Let $f(x):\Re^n\rightarrow \Re$ be a proper and closed convex function. Its Moreau-Yosida regularization is defined as

$F(x)=\min_yf(y)+\frac{1}{2}\|y-x\|_2^2$

$Prox_f(x)=\arg\min_y f(y)+\frac{1}{2}\|y-x\|_2^2$

Lots of literature say $F(x)$ is Lipschtiz continuous and give explicitly the expression of $\nabla F(x)$ involving $Prox_f(x)$. But I have no idea how to calculate $\nabla F(x)$. Can anyone provide a straightforward method? I know Rockafellar's book gives a proof. But it assumes too much prior knowledge. I am wondering if there is a more elementary method to prove the Lipschtiz continuity and calculate its gradient.

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$\mathbb R$ is a much more common notation for reals than $\mathfrak R$. – user31373 Sep 13 '12 at 15:57
You mentioned the formula $\nabla f_{\mu}(x) = \frac{1}{\mu} ( x - \text{prox}_{\mu f}(x)$. In a lot of important applications, the prox operator of $f$ can be evaluated analytically. In other cases, you might have to solve a convex optimization problem in order to evaluate the prox operator of $f$. Vandenberghe's 236c notes (especially ch. 15 "multiplier methods") are a good resource for this topic. – littleO Oct 9 '13 at 2:34

One relevant fact is that if a function $g$ is strongly convex with parameter $\mu$, then its conjugate $g^*$ is differentiable and $\nabla g^*$ is Lipschitz continuous with parameter $\frac{1}{\mu}$. (See ch. 13 "dual decomposition" in Vandenberghe's 236c notes.)

Another fact is that the conjugate of $f_{(\mu)}$ is given by $f_{(\mu)}^*(y) = f^*(y) + \frac{\mu}{2} \|y\|_2^2$. So $f_{(\mu)}^*$ is strongly convex with parameter $\mu$. (See ch. 15 "multiplier methods" in the 236c notes).

It follows that $f_{(\mu)}^{**} = f_{(\mu)}$ is differentiable and its gradient is Lipschitz continuous with parameter $\frac{1}{\mu}$.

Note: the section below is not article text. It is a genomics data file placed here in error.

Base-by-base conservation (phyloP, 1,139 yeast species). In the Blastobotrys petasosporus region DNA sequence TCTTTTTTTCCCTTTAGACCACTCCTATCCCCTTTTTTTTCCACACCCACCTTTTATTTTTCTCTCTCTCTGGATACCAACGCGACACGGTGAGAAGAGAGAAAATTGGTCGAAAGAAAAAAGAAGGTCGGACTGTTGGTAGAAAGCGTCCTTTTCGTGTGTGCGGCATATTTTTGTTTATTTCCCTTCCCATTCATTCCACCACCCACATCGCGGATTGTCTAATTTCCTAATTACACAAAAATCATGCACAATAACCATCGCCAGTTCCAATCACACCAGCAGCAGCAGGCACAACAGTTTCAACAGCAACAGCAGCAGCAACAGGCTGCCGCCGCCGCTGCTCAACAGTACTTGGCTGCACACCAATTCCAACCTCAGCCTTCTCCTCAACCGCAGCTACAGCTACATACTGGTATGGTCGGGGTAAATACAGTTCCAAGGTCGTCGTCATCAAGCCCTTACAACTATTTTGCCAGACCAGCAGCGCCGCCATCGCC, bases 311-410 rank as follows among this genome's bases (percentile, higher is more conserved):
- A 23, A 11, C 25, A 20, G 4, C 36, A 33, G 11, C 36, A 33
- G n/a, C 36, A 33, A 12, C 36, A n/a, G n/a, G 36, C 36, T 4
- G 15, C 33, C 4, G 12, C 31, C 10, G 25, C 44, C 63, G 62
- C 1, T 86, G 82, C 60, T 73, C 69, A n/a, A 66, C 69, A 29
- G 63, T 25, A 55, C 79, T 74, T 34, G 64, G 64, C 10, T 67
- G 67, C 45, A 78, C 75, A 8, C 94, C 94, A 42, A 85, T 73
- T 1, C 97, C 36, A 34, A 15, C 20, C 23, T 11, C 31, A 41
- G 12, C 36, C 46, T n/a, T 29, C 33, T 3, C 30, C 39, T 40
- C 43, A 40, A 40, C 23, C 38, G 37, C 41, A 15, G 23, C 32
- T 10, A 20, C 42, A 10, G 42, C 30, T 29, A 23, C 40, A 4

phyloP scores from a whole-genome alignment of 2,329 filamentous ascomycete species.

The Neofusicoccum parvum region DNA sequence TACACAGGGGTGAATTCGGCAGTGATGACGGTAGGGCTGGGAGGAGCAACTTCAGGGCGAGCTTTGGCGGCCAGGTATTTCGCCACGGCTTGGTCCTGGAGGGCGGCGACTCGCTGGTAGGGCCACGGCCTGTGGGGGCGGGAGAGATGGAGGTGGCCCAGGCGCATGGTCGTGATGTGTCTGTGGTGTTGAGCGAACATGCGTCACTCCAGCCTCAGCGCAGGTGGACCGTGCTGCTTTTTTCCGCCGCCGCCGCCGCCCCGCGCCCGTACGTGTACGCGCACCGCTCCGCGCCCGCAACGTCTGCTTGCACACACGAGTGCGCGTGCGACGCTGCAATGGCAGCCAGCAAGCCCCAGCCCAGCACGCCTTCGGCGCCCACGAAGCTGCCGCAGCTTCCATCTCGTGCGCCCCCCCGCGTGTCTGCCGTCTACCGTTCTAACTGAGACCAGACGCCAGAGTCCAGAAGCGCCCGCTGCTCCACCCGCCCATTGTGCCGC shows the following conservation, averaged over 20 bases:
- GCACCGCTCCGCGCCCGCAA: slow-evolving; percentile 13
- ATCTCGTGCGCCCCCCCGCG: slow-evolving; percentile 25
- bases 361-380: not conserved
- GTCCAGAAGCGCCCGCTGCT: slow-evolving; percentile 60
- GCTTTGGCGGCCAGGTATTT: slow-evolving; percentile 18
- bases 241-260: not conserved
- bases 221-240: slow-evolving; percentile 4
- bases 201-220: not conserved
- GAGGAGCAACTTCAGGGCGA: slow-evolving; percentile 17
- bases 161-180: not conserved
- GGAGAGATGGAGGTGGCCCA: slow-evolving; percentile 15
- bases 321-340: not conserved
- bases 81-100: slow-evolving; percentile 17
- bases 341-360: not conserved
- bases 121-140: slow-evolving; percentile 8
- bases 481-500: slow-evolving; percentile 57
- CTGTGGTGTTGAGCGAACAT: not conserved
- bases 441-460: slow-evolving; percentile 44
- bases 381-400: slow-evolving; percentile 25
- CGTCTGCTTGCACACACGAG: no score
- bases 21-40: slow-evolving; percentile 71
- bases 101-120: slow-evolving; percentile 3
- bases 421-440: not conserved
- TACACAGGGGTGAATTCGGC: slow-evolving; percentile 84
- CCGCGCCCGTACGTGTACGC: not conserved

To compute the gradient of $f_{(\mu)}$, if the prox operator of $f$ can't be evaluated analytically, another option is to evaluate the prox operator of $f$ by solving a convex optimization problem.

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You will find the proof of the Lipschitz continuity of $F$ here.

You will not find $\nabla F$ in a straightforward way, i.e., without solving some nonlinear equations. Consider $\nabla f$ as a map from $\mathbb R^n$ to $\mathbb R^n$. Let $\psi$ be the inverse map to $\nabla f$. Then $\nabla F$ is the inverse of $\psi+\mathrm{id}$. Indeed, $\psi$ is the gradient of the Legendre transforms of $f$, which we can call $g$. The Legendre transform converts the infimal convolution of $f$ and $\frac12\|x\|^2$ into the sum of $g$ and $\frac12\|y\|^2$. Then we must take the transform again to return to the $x$-variable. In terms of the gradients this means taking inverses.

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Thanks for the answer. – mining Sep 19 '12 at 21:08